Conner was indicted on April 14, 2015, by a grand jury chosen from a Courthouse Technologies list of jurors supplied the previous year.

“It is impossible to imagine that the methodologies used to manipulate the jury list in Fulton County in 2014 were not used in Muscogee County during the same year,” Conner’s attorneys Emily Gilbert and Brad Gardner wrote in a motion asking Judge William Rumer to dismiss Conner’s indictment.

The rule

Georgia established the Jury Composition Rule to ensure jury pools are representative of a county’s overall population and demographics.

Previously, counties would collect a database of eligible jurors from voter rolls and “force-balance” it to match the race and gender ratios reflected in census figures. Muscogee County once used a six-member commission appointed by the chief Superior Court judge to do that.

In 2012, the state changed the process on the rationale that if the database of prospective jurors were sufficiently broadened, the jury pool automatically would reflect the county population, and no additional balancing would be required.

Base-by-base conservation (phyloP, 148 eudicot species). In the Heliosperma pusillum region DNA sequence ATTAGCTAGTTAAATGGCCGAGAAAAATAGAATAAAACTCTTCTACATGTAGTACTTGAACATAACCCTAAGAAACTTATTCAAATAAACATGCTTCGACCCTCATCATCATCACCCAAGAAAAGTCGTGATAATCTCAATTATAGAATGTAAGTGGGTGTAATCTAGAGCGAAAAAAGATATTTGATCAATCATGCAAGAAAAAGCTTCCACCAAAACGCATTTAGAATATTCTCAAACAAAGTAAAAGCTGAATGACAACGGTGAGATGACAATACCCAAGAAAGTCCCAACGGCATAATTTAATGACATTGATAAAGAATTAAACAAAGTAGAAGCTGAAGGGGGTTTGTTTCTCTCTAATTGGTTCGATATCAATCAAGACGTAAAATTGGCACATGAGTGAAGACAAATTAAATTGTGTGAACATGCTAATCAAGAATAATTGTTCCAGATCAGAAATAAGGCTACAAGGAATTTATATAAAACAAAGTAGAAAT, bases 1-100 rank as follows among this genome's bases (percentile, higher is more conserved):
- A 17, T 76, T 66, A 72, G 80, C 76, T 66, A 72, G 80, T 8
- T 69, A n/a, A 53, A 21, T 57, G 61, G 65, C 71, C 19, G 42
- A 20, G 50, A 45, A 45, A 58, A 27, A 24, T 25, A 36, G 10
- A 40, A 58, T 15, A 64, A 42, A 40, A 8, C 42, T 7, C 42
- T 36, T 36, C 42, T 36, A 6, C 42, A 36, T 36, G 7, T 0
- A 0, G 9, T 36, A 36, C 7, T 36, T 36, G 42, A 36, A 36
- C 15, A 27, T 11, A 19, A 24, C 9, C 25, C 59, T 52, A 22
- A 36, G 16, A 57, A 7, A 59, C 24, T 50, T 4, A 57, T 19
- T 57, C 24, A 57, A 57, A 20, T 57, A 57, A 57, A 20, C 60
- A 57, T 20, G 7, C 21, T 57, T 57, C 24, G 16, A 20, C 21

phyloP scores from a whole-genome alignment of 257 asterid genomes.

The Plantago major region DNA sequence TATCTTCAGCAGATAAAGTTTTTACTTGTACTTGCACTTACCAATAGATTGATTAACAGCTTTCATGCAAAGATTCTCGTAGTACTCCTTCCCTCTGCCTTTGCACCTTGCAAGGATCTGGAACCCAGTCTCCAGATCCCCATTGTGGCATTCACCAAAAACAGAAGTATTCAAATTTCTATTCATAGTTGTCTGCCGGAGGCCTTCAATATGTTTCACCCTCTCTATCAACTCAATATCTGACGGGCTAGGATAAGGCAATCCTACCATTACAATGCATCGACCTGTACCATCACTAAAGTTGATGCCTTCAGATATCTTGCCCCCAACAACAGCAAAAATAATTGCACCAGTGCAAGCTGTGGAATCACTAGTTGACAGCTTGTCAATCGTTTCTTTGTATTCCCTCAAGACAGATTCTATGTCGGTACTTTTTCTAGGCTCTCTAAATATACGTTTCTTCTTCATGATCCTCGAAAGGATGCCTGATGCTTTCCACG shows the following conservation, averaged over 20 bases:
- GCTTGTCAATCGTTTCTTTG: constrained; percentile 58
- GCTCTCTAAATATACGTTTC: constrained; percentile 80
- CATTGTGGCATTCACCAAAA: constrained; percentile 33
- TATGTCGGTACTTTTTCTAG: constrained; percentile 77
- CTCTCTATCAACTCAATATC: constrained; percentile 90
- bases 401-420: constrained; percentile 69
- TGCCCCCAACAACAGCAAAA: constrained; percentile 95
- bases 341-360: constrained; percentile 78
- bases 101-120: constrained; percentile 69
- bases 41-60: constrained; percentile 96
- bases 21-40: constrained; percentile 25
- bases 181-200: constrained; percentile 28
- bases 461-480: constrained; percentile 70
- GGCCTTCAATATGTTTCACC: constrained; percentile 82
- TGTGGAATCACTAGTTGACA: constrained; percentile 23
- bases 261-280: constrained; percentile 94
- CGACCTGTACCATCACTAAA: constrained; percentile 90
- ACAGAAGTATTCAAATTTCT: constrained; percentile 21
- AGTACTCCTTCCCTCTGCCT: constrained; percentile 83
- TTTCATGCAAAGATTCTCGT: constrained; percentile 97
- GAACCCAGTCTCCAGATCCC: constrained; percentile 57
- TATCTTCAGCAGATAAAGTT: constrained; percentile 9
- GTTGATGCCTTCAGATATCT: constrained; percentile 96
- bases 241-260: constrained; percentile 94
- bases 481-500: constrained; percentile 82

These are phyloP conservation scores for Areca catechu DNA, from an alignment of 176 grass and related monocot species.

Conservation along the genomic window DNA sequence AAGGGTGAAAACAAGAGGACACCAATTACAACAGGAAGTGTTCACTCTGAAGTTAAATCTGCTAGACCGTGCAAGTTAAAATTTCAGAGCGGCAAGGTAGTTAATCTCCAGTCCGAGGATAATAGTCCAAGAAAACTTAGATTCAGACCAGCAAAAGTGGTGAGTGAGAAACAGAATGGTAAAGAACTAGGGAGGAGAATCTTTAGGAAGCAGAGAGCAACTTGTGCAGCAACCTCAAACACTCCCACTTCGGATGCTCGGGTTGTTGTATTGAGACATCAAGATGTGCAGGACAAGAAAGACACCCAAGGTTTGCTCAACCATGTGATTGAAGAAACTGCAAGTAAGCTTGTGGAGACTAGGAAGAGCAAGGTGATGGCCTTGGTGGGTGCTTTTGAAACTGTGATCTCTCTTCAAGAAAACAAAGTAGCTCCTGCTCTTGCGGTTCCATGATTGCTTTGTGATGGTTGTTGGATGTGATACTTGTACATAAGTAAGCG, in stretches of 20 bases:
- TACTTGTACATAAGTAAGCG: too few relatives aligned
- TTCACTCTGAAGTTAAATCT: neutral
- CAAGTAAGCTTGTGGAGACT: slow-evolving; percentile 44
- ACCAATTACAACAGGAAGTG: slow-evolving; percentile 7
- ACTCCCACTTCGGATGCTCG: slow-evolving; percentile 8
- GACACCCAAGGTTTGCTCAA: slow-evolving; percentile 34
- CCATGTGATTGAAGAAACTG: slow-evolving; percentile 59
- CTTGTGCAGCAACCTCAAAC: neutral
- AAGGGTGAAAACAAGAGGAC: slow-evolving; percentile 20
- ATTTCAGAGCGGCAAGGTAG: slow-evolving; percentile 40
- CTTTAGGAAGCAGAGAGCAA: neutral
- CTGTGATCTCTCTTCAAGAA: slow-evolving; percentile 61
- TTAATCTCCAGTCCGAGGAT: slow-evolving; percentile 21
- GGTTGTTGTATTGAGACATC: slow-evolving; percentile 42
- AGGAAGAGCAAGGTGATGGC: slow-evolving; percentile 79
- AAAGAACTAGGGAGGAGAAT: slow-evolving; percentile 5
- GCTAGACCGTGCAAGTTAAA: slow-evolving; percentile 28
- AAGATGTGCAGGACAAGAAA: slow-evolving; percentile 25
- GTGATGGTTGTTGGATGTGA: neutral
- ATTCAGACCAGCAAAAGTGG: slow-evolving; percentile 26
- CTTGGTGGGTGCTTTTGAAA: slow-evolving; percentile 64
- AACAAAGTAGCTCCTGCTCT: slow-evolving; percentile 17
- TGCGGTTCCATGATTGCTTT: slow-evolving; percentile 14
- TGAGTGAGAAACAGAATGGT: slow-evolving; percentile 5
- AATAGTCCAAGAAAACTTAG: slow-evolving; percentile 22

Under the Jury Composition Reform Act passed by the state legislature, the State Council of Superior Court Clerks collects potential jurors’ names from a database of residents 18 and older who’ve obtained driver’s licenses or state ID cards issued at license bureaus, and of people who registered to vote.

The council compares that to other lists to determine who’s ineligible for jury service because they’ve been convicted of a felony, or have died, or moved away or been declared mentally incompetent. With those names removed, the corrected list is sent to the county to use for jury summons.

Defense attorneys maintain that under Georgia law, that list is certified to be accurate, and once received, the county should not alter it. But Courthouse Technologies makes changes to that list, adding and deleting names in violation of the Ricks ruling, the attorneys argue.